• 14. 156 •• Teaching Tech-Savvy Kids selling his best photographs to the press. Copyright allows Manny to have control over how his photographs are reproduced, adapted, and dis- tributed in the United States. At one of the press events during the 2008 elections, Manny Garcia took an infamous photo of Barack Obama. Artist Shepard Fairey was look- ing online for photos of Obama to use in a poster and created the famous Hope poster by remixing the photo taken by Garcia. The Associated Press (AP), Garcia’s employer, owns this photo, and AP wanted to be credited for the image and paid for any poster sales. Shepard Fairey believes that the use of the photo comes under fair use. According to fair use, four key features need to change to legally use an original source: the nature, the purpose, the amount, and the effect of the original. By changing these key features, the artists transformed the original into a remix, which created an original in its own right. Anyone who produces creative works such as images, videos, or music, might want people to remix them. Using a Creative Commons’ license allows artists to communicate with others about the specific ways that they can or cannot use their work. The license gives people the free- dom to make copies of a work and distribute it, with some restrictions, which combine the following elements: • Attribution, which means people are allowed to use the work as long as they give the artist credit for creating it. • Noncommercial, which means that people can use the work as long as they don’t make money using it. • Nonderivative, which means that people can use the work as long as they don’t modify or change it. • Share alike, which means that people can use the work as long as they offer their remix under the same license as the artist’s. VIDEO REMIX In addition to music remixes, people are also remixing videos. A diverse subculture has developed on the Web centered on creating and sharing video remixes. Armed with free programs, such as, or software programs such as iMovie or Windows Moviemaker, teens are learning from each other how to remix videos. Teachers can bring this creative production into the classroom. A variety of video remix styles, including movie trailer recuts, political remixes, and remixed music videos, allow students to build upon the originals and create new mean- ing, such as a parody, alternative messages, new forms of music with sub- liminal messages.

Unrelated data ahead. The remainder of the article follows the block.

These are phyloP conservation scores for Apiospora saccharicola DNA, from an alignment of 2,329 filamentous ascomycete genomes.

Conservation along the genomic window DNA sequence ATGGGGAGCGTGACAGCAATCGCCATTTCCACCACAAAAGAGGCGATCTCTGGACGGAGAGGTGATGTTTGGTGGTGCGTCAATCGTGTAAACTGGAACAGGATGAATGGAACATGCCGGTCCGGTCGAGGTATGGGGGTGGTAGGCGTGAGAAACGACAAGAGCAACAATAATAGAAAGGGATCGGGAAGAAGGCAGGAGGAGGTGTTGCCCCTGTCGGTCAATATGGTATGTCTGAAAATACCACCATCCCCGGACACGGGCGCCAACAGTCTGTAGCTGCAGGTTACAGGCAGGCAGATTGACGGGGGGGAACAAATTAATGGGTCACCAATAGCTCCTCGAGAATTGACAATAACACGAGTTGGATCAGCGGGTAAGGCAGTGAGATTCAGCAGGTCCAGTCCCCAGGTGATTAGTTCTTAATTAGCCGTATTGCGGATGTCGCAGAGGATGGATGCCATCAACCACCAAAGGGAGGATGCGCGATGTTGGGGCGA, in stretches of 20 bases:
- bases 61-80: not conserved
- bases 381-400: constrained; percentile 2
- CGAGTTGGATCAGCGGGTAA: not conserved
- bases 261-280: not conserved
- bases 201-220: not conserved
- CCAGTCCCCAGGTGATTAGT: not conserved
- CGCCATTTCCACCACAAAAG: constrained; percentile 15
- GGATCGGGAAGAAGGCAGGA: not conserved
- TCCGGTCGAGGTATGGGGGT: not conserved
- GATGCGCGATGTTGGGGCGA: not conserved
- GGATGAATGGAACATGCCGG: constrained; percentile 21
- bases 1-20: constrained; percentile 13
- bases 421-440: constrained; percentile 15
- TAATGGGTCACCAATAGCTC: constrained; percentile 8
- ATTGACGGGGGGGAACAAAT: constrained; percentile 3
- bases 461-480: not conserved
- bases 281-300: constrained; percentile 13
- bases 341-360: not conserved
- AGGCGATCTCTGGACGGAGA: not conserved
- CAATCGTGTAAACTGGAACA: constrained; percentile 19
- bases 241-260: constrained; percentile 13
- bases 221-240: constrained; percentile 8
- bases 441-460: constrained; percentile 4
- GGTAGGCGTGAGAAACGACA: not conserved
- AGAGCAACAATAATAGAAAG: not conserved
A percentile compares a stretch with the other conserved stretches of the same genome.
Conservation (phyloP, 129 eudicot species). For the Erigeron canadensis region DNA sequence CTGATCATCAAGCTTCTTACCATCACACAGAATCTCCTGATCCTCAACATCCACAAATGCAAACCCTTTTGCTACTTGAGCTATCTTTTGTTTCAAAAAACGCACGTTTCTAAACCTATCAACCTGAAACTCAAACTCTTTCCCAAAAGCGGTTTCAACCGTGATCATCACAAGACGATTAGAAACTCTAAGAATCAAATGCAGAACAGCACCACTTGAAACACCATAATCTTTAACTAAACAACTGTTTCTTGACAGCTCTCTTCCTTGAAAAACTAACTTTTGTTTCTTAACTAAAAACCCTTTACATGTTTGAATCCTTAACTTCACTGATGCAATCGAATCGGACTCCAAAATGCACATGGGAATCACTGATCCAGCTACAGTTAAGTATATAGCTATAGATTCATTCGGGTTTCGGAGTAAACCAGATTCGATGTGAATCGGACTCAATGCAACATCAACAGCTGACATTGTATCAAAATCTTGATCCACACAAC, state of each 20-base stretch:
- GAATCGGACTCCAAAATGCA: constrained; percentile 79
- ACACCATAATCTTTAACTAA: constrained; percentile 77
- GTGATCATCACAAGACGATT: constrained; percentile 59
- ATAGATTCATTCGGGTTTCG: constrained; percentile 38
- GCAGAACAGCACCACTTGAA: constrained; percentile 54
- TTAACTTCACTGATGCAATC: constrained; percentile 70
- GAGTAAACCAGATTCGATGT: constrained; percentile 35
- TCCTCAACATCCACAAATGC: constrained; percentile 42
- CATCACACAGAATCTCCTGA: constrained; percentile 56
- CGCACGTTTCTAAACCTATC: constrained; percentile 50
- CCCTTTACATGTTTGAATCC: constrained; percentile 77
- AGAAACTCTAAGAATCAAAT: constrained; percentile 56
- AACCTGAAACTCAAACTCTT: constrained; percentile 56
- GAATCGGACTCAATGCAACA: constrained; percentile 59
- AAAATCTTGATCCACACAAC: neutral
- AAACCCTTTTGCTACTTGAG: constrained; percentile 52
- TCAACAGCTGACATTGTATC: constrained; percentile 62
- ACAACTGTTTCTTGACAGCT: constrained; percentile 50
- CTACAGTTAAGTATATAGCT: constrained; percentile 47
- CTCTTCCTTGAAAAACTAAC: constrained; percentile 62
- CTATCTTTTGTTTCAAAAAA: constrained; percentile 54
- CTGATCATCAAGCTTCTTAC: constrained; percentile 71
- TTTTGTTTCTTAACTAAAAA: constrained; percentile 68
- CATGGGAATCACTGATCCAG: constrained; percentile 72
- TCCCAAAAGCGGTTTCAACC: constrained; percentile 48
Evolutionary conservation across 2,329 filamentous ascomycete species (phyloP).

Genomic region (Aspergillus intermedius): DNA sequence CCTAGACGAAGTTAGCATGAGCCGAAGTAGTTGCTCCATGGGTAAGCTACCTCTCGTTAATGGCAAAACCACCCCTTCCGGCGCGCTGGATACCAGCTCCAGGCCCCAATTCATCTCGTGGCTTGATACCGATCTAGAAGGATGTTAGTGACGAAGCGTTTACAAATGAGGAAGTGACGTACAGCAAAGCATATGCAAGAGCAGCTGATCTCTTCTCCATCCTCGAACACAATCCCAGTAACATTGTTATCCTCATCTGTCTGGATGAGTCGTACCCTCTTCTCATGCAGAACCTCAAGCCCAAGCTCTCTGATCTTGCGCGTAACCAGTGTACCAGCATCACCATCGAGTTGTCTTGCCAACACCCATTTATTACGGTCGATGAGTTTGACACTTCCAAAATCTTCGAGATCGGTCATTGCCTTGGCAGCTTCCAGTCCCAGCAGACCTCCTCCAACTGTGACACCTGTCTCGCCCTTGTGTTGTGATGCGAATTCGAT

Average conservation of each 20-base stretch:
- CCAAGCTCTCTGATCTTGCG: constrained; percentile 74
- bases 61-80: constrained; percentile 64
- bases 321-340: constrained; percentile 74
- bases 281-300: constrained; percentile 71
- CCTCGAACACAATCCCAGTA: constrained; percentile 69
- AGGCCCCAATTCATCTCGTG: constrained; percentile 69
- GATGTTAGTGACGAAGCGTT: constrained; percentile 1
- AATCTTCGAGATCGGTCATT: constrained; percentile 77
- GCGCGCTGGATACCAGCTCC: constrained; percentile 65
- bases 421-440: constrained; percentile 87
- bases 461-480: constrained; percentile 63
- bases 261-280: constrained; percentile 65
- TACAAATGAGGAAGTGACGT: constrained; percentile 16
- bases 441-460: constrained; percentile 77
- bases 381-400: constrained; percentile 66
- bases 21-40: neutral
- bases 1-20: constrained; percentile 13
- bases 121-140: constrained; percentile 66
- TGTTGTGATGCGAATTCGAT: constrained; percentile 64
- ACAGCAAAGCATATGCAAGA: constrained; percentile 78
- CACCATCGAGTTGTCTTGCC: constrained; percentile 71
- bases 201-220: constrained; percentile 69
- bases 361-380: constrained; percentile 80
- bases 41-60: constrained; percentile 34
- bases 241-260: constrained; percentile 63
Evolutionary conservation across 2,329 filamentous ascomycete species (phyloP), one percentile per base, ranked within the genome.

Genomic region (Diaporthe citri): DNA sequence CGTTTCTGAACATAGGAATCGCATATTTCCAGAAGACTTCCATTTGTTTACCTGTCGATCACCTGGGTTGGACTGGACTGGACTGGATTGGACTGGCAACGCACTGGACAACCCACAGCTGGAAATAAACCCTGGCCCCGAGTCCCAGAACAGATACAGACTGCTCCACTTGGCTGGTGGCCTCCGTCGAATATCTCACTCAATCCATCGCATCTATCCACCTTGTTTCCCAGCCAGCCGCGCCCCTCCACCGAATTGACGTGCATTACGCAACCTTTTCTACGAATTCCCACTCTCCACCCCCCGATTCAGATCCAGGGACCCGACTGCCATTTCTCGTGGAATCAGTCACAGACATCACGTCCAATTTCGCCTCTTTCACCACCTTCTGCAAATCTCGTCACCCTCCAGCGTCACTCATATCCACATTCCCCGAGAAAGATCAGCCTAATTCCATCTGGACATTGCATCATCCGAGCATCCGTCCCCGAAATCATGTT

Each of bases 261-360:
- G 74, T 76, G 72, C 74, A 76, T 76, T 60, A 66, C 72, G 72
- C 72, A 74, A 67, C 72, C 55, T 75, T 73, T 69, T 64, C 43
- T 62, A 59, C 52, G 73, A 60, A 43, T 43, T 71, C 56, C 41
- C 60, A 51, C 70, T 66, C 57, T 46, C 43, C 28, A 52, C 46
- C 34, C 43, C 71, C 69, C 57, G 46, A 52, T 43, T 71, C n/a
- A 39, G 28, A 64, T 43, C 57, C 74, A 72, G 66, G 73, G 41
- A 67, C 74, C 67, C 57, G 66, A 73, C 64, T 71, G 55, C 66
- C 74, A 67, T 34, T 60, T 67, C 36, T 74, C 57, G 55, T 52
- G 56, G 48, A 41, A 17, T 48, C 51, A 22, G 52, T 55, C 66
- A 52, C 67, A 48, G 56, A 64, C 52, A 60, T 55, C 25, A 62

• 15. Remix Culture •• 157 Fan vidders (vidder originates from song vid, vid short for video) create fan-made music videos derived from television shows or movies. If you’ve ever created slideshows set to music, then you are part of the precursor to fan vidding. Fan vidding has a rich history of vids, aesthetics, and tech- nologies and is the earliest music video remix culture having been in exis- tence since 1975 and is recognized having been established by Kandy Fong who created a remix with Star Trek slide images set to Leonard Nimoy’s song, “Both Sides Now” (see imr/2007/11/19/celebrating-kandy-fong-founder-of-fannish-music- video). Most notably, this is a genre that is primarily practiced by women and something very important to understand since video making has been associated as a male-dominated movement. But this is a misconception that we need to squelch in order to ensure equality in participation and sta- tistically there is no gender difference in teens remixing and creating online (Pew Internet and American Life, 2005). Today vidders edit clips of their favorite television show or movie and transform them into a music video. Television shows such as “Heroes,” “Supernatural,” or “Buffy the Vampire Slayer” or movies such as Star Trek or Twilight inspire us to participate in telling more of the story or redefin- ing it to share with others. Fan-vidding is our visual poetry, an interpreta- tion of the television shows and movies that vidders love. The viewer will understand the vid better if they are familiar or have seen the television show or movie that is being represented. With this knowledge, a viewer can move beyond the storyline to see the nuances of what a vid is trying to represent both in story, aesthetic, and technical remix. Often vidders work collaboratively on a project. They usually become interested in the process after they find a vidder willing to teach the tech- nique or by accessing a well-known vidding forum found on Live Journal ( Live Journal is a discussion forum and social network site and hosts one of the biggest fan vidding communities. This peer-to-peer mentoring community is very welcoming and willing to share their expertise. The best vids have a fully thought out concept with layers of meaning; but the song choice must fit the tone of the story and still be entertaining. Video Remix Activity Project New Media Literacies Learning Library challenge, Total Recut: Transformations has you explore a video recut of The Shining and transforming the classic horror film starring Jack Nicholson into a romantic comedy. This challenge explores how appropriating content, specifically sound, can transform meaning. Find the challenge at /